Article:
In this paper, we proposed a day-ahead wind power forecasting system based on multiple machine learning methods, an accurate limited area NWP model and hourly data time series of power generated from wind turbines that can be applied on the country level in Poland and possibly in other countries with similar climatological conditions. We have shown that all models (RF, XGB, ANN and DNN) produced forecasts with similar, high accuracy. The XGB model, with MAPE equal to 26.7% was the most accurate for hourly predictions, while for daily sums of produced energy, the ANN method, with MAPE equal to 13.6%, was the best. Our method, with forecasting wind energy production at national level and not for specific wind farms, has not been very often examined in the literature so far, so it is hard to compare our results with others’ research.
Although the comparison of machine learning methods was not the main topic of this publication, we have shown differences in terms of performance in different seasons, hours of the day and whether there is a high or low real energy production in the system. Results presented in the form of error metrics, scatterplots, tables and Taylor diagrams show that all presented methods can predict day-ahead wind power with high accuracy, although there are some differences in scores. Two methods based on decision trees (XGB and RF) were found to perform better than ANN and DNN in situations with very high hourly energy production. On the other hand, results of two methods based on neural networks (ANN ad DNN) are characterized with lower daily and monthly variability of MAPE. For all methods, June was the month with the highest and January with the lowest MAPE, while the lowest variances of results are found in winter months and the highest in summer.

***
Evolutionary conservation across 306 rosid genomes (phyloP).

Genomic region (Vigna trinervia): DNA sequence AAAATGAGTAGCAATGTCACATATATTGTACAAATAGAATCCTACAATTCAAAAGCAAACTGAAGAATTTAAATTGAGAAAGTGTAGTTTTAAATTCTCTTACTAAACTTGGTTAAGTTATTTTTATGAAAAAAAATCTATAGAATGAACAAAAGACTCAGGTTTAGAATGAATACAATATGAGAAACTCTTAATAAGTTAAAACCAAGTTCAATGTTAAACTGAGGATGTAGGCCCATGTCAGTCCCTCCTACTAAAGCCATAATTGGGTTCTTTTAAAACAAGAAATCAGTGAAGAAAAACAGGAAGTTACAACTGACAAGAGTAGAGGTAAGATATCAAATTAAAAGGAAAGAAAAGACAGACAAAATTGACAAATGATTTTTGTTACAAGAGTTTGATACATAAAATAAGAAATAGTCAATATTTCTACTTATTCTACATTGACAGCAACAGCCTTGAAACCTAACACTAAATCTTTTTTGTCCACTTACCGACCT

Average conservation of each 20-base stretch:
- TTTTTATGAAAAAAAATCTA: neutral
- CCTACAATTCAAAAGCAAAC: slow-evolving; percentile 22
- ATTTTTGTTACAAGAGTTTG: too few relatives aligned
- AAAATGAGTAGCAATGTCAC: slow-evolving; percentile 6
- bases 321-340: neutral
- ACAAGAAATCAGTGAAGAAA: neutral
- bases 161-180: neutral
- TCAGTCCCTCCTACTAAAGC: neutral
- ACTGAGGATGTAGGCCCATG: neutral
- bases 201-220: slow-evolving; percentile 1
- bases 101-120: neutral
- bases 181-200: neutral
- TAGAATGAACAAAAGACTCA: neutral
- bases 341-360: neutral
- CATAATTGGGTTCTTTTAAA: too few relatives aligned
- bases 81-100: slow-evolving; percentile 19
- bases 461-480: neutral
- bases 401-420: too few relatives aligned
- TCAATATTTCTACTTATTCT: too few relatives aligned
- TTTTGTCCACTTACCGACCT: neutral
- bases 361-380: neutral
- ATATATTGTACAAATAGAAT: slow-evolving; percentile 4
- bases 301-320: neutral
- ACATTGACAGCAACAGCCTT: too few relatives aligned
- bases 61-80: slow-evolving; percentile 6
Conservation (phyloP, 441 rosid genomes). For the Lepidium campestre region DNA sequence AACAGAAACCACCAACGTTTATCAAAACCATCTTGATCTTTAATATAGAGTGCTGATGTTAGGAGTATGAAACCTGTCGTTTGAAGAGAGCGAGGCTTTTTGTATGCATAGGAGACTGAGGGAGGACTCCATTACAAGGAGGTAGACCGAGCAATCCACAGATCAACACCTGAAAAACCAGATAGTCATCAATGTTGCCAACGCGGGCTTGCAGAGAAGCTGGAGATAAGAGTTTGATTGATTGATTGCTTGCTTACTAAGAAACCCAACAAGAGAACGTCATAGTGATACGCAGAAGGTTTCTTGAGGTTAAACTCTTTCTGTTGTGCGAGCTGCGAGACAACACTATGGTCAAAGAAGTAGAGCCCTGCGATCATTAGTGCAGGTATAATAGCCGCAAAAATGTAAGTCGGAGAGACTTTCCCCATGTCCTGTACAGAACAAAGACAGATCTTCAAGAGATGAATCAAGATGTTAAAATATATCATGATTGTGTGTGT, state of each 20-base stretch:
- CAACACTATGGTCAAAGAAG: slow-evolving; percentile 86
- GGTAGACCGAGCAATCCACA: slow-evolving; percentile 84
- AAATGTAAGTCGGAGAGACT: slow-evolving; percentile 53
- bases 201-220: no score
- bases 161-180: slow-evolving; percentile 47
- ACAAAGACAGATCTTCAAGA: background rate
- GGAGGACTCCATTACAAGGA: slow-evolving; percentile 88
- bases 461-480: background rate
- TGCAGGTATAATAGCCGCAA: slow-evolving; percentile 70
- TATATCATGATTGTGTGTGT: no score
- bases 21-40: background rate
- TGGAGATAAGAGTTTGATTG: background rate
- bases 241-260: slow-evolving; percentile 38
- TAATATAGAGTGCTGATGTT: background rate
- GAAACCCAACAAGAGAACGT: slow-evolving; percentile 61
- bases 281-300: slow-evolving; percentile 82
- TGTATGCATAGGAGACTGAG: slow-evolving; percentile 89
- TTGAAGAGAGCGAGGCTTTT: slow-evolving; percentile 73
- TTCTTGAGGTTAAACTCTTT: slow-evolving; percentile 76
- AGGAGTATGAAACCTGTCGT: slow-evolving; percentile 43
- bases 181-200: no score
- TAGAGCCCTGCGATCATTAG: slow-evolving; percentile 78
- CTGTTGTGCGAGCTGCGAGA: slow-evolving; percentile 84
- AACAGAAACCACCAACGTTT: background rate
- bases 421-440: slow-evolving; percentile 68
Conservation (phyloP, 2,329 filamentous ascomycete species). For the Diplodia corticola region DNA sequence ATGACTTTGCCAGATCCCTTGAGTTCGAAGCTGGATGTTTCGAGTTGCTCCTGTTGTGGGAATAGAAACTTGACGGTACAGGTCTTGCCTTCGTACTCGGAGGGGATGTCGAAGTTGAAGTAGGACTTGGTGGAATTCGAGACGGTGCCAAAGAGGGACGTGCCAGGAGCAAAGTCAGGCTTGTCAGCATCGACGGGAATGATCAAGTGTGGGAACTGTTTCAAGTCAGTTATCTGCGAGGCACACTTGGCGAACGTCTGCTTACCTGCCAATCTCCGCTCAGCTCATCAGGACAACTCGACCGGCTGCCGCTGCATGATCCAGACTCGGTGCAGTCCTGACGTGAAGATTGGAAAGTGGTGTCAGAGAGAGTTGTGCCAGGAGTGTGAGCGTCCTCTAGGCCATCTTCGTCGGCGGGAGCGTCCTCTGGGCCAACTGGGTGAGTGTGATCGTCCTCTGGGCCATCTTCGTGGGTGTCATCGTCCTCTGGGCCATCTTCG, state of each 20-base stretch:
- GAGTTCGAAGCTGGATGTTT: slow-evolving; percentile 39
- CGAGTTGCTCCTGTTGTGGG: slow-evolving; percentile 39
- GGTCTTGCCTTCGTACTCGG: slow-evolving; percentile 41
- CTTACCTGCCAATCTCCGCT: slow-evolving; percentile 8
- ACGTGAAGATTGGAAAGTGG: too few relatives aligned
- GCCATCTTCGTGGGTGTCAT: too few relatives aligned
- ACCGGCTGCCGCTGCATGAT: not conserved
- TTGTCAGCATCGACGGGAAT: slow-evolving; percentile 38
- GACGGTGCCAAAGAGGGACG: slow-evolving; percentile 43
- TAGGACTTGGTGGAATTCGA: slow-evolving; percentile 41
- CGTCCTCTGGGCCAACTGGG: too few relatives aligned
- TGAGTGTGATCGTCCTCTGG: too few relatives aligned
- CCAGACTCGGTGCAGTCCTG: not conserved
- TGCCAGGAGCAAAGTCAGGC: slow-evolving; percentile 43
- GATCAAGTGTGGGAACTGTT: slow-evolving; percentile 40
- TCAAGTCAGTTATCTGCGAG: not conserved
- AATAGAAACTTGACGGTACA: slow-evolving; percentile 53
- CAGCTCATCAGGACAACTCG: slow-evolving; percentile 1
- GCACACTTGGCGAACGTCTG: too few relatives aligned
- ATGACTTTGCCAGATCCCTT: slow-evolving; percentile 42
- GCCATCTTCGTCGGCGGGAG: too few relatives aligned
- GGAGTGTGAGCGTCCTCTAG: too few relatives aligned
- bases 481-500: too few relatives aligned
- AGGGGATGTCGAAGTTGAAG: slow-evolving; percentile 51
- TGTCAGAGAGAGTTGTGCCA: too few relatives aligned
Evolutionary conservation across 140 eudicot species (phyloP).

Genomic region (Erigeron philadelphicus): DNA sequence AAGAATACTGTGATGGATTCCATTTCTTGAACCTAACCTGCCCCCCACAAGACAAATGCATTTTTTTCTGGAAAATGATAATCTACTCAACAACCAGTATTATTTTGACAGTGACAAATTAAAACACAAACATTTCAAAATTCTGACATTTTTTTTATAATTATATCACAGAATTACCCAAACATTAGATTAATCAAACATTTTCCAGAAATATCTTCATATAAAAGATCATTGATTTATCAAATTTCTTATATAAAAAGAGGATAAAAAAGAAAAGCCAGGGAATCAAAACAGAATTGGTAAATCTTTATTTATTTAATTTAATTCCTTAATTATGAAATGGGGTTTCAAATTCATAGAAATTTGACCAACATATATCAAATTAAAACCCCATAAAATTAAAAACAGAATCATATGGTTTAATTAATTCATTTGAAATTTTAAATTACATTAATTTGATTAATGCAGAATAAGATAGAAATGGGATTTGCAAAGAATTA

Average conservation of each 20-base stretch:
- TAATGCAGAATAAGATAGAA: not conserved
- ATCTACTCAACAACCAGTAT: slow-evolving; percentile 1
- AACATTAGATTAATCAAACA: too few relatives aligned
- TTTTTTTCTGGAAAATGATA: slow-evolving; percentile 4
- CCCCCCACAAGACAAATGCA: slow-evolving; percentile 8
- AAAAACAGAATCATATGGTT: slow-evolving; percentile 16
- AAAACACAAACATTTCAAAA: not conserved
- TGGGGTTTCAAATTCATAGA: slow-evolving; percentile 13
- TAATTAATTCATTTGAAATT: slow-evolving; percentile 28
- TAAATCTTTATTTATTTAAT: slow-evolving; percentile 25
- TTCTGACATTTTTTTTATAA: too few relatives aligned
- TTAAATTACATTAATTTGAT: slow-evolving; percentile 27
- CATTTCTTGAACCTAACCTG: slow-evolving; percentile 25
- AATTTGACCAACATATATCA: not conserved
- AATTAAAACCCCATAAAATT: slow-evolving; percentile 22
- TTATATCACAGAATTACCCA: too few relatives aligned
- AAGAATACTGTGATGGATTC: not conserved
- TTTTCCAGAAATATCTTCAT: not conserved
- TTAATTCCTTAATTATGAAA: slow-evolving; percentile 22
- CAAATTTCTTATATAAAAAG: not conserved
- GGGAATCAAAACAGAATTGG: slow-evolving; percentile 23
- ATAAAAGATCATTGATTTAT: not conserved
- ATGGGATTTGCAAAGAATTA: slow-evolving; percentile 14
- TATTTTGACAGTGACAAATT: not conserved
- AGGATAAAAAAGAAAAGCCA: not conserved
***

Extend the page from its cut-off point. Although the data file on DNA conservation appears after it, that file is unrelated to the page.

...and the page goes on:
Special cases were examined with both very accurate energy production forecasts and with big errors. In the stable weather conditions, with moderate wind speed, all models predicted wind energy production with high accuracy, but when the meteorological conditions are highly unstable or wind speed is extremely high, we can expect an increase of prediction errors. With the proposed method, the big impact on scores comes from accuracy of NWP forecasts. In a case study from 27 August 2020, when the convective system was present in the part of Poland with a high level of installed wind turbines, the overestimation of wind speed from the ALARO model resulted with high positive bias of energy production, especially in the evening hours. On the other hand, a case study from 27 December 2020 revealed a situation when very high wind speed in Poland was well-predicted by the ALARO model, but, due to known limitations of machine learning-based models, the extreme situations were usually underestimated. Another explanation might be switching off some wind turbines due to very high energy production. The third group of case studies are situations like the one presented on 5 February 2020, with moderate wind speed and stable conditions, when the proposed method performs well.

5. Conclusions

In this paper, we have shown that it is possible to predict a day-ahead wind energy production with high accuracy not necessarily by applying a physical or statistical model for every wind farm but by building machine learning based model with wind speed forecasts over the whole country. The proposed method needs an accurate NWP model and a long enough database with wind energy production and similar level of wind turbines installed on the examined area. Such vast area predictions are of big interest for planning energy production from conventional sources.